If the salesperson has prepared their responses to steer the conversation toward the conclusion that a meeting makes the most sense, they’ll have executed the following:
- The sales pro strategically selected the prospect with thought and care.
- Asked authentic and complex questions.
- Delivered compelling talking points that demonstrated value relevant to the prospect. (I.E., they helped people like them and were able to get results for similar firms.)
- Eloquently articulated knowledge of the industry and the impending problem.
Are your salespeople able to hit on all four skillsets?
3. Use Powerful Messaging
Prepared salespeople know how to do more than rattle off information. Instead of answering questions with loads of data and insights at the first opportunity, they need to know how to tease to intrigue. For instance, when the prospect asks their first engaging question, they need to answer the question in a way that shows they know the industry well and pain points, but that also ensures the prospect will ask another question. Questions keep the dialogue going and let the prospect feel in control of the conversation. The salesperson must also lead the prospect along with strategic questions timed for precise phases of the conversation. According to 91 Essential Sales Statistics: 2020 Data & Strategies Analysis, there is a 74% increase in sales success if the rep asks at least 11 questions during the first call.
This can all be learned! With proper planning and practice, the prospect will be able to get enough information needed to proceed to set the meeting. Remember, it’s not just about putting the right talking points into the messaging. It’s about the exchange technique and the gradual revealing of those talking points.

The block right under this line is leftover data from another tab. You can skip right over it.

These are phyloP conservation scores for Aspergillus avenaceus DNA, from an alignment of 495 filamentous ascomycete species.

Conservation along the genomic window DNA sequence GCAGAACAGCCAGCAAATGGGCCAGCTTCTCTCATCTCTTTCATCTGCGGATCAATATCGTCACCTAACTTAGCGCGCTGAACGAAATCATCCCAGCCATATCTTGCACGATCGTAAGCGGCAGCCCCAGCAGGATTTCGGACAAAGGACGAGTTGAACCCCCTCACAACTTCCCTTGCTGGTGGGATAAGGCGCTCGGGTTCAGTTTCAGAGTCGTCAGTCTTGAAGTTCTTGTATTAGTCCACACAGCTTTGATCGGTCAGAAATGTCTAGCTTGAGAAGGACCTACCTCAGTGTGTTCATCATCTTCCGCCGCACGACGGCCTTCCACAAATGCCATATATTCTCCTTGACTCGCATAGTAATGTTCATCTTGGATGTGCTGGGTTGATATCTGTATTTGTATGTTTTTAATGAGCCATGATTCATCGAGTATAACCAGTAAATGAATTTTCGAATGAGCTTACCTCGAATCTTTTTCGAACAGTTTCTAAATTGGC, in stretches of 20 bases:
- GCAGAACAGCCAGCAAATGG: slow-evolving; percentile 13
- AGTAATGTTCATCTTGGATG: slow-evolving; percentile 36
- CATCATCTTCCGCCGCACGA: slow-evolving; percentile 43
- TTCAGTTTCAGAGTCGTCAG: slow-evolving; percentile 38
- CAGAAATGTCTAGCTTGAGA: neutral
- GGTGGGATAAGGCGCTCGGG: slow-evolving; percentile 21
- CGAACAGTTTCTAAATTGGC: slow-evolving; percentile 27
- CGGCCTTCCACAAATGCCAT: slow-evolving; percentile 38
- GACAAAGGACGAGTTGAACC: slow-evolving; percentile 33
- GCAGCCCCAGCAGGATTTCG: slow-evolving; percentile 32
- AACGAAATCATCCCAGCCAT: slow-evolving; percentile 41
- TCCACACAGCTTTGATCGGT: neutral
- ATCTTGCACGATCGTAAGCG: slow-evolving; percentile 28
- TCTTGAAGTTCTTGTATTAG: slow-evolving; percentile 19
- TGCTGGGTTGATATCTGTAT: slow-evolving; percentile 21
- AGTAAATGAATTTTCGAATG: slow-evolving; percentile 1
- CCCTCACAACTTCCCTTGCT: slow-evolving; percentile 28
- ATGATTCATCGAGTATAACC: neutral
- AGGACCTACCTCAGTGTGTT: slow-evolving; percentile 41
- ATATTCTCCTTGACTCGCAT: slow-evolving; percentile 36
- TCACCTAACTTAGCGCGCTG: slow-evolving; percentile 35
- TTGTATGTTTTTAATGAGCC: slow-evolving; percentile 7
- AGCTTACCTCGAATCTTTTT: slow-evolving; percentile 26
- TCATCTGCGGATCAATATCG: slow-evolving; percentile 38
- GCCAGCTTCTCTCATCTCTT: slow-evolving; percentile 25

Salespeople need to be "at home” in pushing past resistance. They must expect it and understand its value to the exchange. The first “no'' most likely comes because the salesperson’s call interrupts prospects, and they’re not expecting it. But the more a salesperson reaches out, the more the prospect will respect their persistence and become curious about why they have selected them. They’ll curiously look at the potential need. Salespeople can keep their zest for the attack by understanding that it takes multiple hits to stand out. And if the prospect gets several calls from the same person, they’ll see that this salesperson doesn't call from tons of lists.
It’s one thing to know about call planning. It’s another thing to customize and internalize the process. That’s why a coach is so important for salespeople and leaders implementing higher-level sales strategies. Sales coaches can help leaders hold salespeople accountable and drive winning strategies. At the associate level, sales coaches can help reps develop mastery in their craft and maintain a healthy mindset at every career phase. If you’d like to see how TaskHuman can support sales teams wanting to grow and thrive amid tough economic tides, reach out now for a demo.